Many of the rules made up by Lowth and other worthies have pursued us down to the present day. One of the silliest was the proscription of the so-called split infinitive. This rule was promulgated in 1834 by a magazine writer known only as “P”. It caught on and still forces writers into contortions in order to avoid putting a word between “to” and its verb. I never understood the Black expression “splitting your verbs”, by which they meant speaking improper English, until I thought about the term “split infinitive”. Aha!
There are few if any good manuals for FWE. We all need that and perhaps someone can tell me of a reliable guide. Strunk and White has been criticized but remains in force despite its age. When the division between the colloquial language and the formal written language becomes too stark, we get diglossia, the use of two dialects or languages in the same speech community. Greece up until 1974. Norway allows to forms of Norwegian in schools, each school having to order textbooks in one or the other dialect. Switzerland has four official languages and Belgium splits between Flemish and French. A degree of competition and vitriol can insert itself in these situations but many countries get by with two or more languages, each having its own sphere. Neverthelss, it is good news for us and the U.S. that, despite our size, we maintain a pretty stable speech community throughout and dialects lose their rough edges that may interfere with communication. Thus the need for a reasonable prescriptivism.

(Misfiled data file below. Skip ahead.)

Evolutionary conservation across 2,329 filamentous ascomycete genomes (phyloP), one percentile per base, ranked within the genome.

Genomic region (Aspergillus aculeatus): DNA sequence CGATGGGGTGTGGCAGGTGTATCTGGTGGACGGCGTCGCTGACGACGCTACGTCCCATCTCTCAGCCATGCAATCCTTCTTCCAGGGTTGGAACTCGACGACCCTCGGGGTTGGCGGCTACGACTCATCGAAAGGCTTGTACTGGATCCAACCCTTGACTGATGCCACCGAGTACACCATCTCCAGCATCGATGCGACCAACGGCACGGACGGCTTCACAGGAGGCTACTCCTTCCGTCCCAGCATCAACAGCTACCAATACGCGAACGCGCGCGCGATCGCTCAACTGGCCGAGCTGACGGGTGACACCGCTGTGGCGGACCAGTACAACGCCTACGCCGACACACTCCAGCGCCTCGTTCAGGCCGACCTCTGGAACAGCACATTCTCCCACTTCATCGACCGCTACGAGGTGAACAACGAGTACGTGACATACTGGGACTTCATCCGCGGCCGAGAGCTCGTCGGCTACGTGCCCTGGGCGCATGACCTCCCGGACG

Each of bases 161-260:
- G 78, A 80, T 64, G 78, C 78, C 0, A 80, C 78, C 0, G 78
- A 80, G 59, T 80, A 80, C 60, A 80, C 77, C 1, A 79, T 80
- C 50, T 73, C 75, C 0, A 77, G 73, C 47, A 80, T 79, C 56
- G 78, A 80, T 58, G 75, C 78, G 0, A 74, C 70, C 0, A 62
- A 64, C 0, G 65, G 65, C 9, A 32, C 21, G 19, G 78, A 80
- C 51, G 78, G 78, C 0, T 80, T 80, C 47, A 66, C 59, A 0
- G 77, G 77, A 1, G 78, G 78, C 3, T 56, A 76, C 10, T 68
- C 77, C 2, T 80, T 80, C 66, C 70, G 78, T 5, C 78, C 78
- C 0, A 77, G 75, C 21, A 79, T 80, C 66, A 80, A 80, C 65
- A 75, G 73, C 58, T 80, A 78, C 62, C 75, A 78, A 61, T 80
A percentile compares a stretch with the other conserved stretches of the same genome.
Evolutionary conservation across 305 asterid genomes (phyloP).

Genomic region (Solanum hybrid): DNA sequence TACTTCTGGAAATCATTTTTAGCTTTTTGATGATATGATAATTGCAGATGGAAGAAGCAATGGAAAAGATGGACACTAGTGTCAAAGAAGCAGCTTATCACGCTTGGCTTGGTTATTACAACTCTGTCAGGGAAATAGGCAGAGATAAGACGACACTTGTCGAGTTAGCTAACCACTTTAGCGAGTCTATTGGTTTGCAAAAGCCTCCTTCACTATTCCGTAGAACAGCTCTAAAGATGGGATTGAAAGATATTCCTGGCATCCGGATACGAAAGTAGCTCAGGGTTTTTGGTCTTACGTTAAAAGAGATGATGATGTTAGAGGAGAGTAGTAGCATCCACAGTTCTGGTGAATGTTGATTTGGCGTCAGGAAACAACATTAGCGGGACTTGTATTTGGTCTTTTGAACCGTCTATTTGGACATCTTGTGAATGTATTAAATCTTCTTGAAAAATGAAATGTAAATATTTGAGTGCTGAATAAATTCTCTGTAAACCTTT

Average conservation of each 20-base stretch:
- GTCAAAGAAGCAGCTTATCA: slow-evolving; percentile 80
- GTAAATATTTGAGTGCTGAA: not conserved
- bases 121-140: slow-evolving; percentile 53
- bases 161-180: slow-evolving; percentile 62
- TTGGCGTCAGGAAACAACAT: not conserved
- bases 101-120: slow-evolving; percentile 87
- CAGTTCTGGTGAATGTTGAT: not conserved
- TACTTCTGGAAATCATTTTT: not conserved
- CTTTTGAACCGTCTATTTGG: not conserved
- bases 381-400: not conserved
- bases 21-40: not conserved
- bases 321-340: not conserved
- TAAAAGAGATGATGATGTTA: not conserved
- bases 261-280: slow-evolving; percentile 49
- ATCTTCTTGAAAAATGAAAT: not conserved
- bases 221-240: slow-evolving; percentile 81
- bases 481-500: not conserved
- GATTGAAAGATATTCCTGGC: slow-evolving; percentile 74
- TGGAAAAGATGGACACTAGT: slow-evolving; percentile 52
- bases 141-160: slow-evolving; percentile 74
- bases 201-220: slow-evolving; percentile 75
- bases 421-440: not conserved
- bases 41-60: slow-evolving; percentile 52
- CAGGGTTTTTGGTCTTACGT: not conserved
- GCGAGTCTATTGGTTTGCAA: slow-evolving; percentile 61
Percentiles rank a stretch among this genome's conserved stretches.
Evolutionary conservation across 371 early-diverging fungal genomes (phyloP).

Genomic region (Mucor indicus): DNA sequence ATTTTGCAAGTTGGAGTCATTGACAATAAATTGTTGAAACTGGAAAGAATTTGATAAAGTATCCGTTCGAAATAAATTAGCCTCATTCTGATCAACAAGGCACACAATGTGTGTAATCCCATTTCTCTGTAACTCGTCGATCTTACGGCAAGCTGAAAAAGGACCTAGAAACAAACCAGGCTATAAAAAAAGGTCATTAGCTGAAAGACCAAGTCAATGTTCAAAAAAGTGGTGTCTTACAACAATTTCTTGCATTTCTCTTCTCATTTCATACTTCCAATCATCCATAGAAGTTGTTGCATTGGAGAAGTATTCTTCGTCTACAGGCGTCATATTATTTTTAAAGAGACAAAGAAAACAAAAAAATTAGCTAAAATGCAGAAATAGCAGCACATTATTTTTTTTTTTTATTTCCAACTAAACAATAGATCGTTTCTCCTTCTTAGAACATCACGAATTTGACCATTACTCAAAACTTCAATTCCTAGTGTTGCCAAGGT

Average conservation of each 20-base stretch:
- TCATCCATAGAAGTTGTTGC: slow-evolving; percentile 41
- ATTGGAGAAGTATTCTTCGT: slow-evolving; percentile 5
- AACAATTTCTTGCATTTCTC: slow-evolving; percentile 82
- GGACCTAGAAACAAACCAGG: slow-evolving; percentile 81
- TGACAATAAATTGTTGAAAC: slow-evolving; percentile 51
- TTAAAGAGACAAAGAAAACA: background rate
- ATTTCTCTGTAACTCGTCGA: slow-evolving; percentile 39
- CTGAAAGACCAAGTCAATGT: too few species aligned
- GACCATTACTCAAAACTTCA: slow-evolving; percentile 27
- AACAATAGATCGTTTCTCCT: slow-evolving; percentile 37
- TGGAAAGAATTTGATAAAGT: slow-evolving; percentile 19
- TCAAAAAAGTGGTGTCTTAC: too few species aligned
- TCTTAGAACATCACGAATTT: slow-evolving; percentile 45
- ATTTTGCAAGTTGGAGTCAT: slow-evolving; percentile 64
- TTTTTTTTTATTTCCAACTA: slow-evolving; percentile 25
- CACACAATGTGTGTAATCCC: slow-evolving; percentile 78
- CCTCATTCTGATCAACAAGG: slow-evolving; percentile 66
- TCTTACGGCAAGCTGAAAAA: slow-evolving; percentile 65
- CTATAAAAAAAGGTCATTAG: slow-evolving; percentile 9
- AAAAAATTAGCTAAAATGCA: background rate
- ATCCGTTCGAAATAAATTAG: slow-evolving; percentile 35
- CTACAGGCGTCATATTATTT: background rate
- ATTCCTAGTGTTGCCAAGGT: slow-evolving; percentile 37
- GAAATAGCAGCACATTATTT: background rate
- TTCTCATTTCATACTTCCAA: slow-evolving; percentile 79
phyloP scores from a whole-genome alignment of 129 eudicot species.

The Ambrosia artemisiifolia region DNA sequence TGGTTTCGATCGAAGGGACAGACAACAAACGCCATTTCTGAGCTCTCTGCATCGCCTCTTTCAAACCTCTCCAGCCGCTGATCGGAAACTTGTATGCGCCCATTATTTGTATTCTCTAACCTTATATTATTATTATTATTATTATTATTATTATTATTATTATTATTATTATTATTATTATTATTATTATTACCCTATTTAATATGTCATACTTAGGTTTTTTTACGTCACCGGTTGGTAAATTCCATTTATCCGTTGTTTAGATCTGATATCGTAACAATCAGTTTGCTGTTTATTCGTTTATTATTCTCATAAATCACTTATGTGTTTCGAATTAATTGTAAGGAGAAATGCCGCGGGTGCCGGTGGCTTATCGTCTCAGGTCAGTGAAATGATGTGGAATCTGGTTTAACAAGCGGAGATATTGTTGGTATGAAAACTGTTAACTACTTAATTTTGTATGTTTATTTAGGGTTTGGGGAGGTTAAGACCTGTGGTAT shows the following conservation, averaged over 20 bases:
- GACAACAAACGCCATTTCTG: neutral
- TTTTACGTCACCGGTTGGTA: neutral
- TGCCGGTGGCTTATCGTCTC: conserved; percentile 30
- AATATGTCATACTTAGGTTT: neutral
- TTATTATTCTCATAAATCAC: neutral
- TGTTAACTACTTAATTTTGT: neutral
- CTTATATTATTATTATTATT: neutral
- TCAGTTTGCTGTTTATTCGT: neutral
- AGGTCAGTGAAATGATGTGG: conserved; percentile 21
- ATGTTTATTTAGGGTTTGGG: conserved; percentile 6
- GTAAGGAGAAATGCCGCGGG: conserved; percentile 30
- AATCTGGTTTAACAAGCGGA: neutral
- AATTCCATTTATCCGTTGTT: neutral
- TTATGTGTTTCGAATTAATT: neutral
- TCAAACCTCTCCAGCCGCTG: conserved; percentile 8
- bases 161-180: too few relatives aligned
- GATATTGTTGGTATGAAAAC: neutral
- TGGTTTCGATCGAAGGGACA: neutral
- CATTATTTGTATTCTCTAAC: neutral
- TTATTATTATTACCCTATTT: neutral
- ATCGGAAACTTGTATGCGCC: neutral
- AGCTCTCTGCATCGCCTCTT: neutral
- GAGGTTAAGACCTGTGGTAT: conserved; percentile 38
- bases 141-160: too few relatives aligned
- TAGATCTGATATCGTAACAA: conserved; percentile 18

So what is a teacher to do? First of all, it is pointless to try to get a teacher to understand all of this in enough detail to help students. Secondly, foreign language education has not been much better in its results. Apparently, teaching grammar rules does not work well. What might?
Getting students to read ….. a lot, seems to give them the input their brains need to lay down the patterns of SE. That’s about all i can offer, along with patience and respect for students’ native speech

Added 9/23/19

I happened to find this list and it has a few additional items:

1. Never end a sentence with a preposition.
2. Fragments are always considered an error in writing.
3. Where you pause, put a comma.
4. Where you breathe, put a comma.
5. Never put a comma before “and” in a series.
6. The semicolon is an outdated mark of punctuation.
7. The most important part of speech is the noun.
8. The pronouns “everybody,” “somebody,” “anybody” are plural.
9. The pronoun “who” is always first, and the pronoun “whom” is
always last.
10. “I” is always better than “me” in formal speech.
11. Dashes and hyphens are interchangeable marks of punctuation.
12. Periods and commas can go inside or outside of quotation marks.
13. Never begin a sentence with “And” or “Because.”
14. Never split an infinitive.
15. Always avoid passive voice.

Ben Varner
——–
Feature Editor
Academic Exchange Quarterly
http://rapidintellect.com/AEQweb/edpbva.htm

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Urls to the bibliographical blog entries re Prescriptivism aka Doctrine of Correctness and the history of English

http://barrett.lang-learn.org/2006/12/05/70/       History of English
http://barrett.lang-learn.org/2006/12/05/71/        Doctrine of Correctness
http://barrett.lang-learn.org/2006/06/20/13/        History of English